If I Was In Charge Of Marketing “Star Wars”

Sorry Disney, you’re dropping the ball.

As a proven expert on marketing films that feature cute, highly merchandisable critters, I’m disappointed that no one from Disney asked me to do the same for Star Wars: The Force Awakens and its adorable droids.

Because for all the marketing surrounding the movie, I can still identify NUMEROUS opportunities for branding and promotion that have gone overlooked, probably to the detriment of box office revenues.

Now, I’ll give Disney’s marketing team credit for arranging a sparse handful of partnerships with Fiat Chrysler, General Mills, Campbell’s Soup, Kraft, Walmart, HP, Toys R Us, Duracell, Sphero, Lego, Unicef, Air Hogs, Monopoly, Coffee-Mate, Duck Tape, Cornhole sets, Covergirl, Subway, Verizon, Google, Target, EA Games, the NBA, Playstation 4, Ample Hills ice cream, ESPN, gummy vitamins, Kay Jewelers, a $28,500 Devon watch, Nerf, Furby, Pottery Barn Kids, American Tourister luggage, Waze navigation, and a number of books.

And, true, there’s also the Star Wars merchandise licensed under Disney’s Consumer Products division, including toy lightsabers, action figures, t-shirts, pajamas, bedsheets, shower curtains, costumes, towels, toasters, lightsaber barbecue tongs, chopping boards, salt/pepper shakers, and other products that are estimated to net the studio $5 billion by next year.

So yes, I’ll give them that.

But… any marketer worth their weight in chambray shirts can spot all the opportunities that the studio glaringly missed here.

As such, I’ve identified some tactics the Star Wars marketing team should be implementing to maximize the film’s success, such as:

  • Creating limited-edition “Dark Side” and “Light Side” coffee blends at Starbucks.
  • Partnering with Massage Envy to create a special “The Force” package, which is essentially just a really strong Swedish massage.
  • Turning the Good Year blimp into the Good Year Millennium Falcon.
  • Having every character on every ABC show (since Disney owns that network) wear Star Wars-branded apparel and masks in every single scene and, additionally, rewrite scripts to only include the words “Star Wars” in all dialogue. (In the business, they call this “synergy.”)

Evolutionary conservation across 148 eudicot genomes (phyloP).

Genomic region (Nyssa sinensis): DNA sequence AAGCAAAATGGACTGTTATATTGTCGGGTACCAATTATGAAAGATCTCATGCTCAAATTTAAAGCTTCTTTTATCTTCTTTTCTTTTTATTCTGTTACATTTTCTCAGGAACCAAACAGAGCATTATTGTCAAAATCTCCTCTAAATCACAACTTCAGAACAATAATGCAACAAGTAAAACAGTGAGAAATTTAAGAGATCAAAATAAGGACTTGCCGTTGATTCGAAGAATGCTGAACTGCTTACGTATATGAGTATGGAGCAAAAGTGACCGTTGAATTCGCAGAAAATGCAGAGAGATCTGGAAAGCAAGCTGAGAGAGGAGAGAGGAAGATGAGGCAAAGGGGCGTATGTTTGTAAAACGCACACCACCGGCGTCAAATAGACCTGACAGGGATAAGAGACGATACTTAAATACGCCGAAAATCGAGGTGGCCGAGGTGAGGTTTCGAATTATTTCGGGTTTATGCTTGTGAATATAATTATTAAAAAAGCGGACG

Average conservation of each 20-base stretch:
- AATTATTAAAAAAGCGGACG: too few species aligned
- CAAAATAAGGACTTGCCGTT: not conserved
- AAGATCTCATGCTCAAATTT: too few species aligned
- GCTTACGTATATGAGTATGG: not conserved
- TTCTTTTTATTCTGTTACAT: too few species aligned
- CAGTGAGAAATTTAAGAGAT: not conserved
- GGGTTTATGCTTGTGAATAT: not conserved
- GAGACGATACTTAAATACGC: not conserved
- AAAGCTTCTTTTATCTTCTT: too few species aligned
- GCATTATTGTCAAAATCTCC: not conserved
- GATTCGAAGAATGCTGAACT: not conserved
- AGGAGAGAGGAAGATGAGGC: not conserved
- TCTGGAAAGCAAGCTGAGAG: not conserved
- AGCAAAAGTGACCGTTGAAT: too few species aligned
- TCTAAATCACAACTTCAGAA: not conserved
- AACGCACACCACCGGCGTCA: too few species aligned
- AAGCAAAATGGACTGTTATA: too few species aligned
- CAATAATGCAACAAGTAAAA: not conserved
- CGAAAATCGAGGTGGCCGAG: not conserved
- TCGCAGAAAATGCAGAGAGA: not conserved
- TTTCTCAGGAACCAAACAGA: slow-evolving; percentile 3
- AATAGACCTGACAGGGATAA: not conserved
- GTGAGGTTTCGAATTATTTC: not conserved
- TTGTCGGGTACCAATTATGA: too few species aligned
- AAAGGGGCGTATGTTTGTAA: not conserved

• Having Jimmy Kimmel do an entire show dressed as X-Wing pilot Poe Dameron, with sidekick Guillermo dressed as BB-8.
  • Similarly, creating an all Star-Wars-themed episode of Dancing With The Stars, but renaming it something clever like “Dancing With The Stars… Star WARS, That Is!”
This seamless product placement just makes sense.
  • Making Daisy Ridley (who plays the Resistance fighter Rey) the official spokesperson for Daisy Sour Cream, and having Star Wars partner with that brand. (Ideally this would involve product placement, with the characters prominently eating Daisy-brand sour cream and cottage cheese throughout the film and during important action scenes.)
  • Partnering with elementary schools to have children recite the opening title scroll from the new film, instead of the Pledge Of Allegiance.
  • Having director J.J. Abrams go door-to-door to personally inform people about the film’s release, as Dave Itzkoff suggests.
  • Encouraging all cast and crew to tell their friends and family to go watch the film.
  • Having Disney purchase the Sahara Desert and rename it Jakku, i.e. the desert planet featured in The Force Awakens.
  • Having director J.J. Abrams write a Medium post about the 10 things he did before 8 a.m. each day while filming the movie.
  • Partnering with every major airline to have pilots dress up as Poe Dameron and deliver all in-flight announcements as that character.
  • Doing a “takeover” of any number of antidepressant medications by making the pills look like little BB-8 droids.
  • Sponsoring WWE Monday Night Raw and having villain Kylo Ren square off against John Cena.
  • Partnering with Medieval Times to have all the knights battle each other with lightsabers instead of swords.
  • Partnering with Just For Men: Touch of Gray to create a “Touch of Gray: George Lucas Edition”
  • Selling Star Wars-branded caskets that look like Han Solo frozen in carbonite, except instead of a mold of Harrison Ford, it would feature a metal cast of the deceased, obviously…
  • Sponsoring an episode of the Maury Povich show in which Han Solo takes a paternity test to settle rampant speculation about whether he is or isn’t the father of Rey and Kylo Ren. Han’s resulting freakout would go viral and, thus, garner a TON of what we in the biz call “earned media.”
  • Partnering with Mederma for a special edition “Scar Wars” scar gel.
  • And last but not least, partnering with the Minions franchise to include a Minion character in the new film. Can you imagine the crossover success with both Star Wars AND Minions franchises combined into one?

Granted, we can’t be 100% sure of the studio politics that may have prevented a larger marketing effort. But one can only hope that any future Star Wars films, if they are to succeed, get the marketing push they deserve.

So next time, Disney, save yourself the embarrassment and drop me a line.


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Oh, and also, go see Star Wars: The Force Awakens on December 18th!


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Hat-tips for this article: The Drum, Mike Murphy, and Mike Isaac:

And of course, may the force be with you.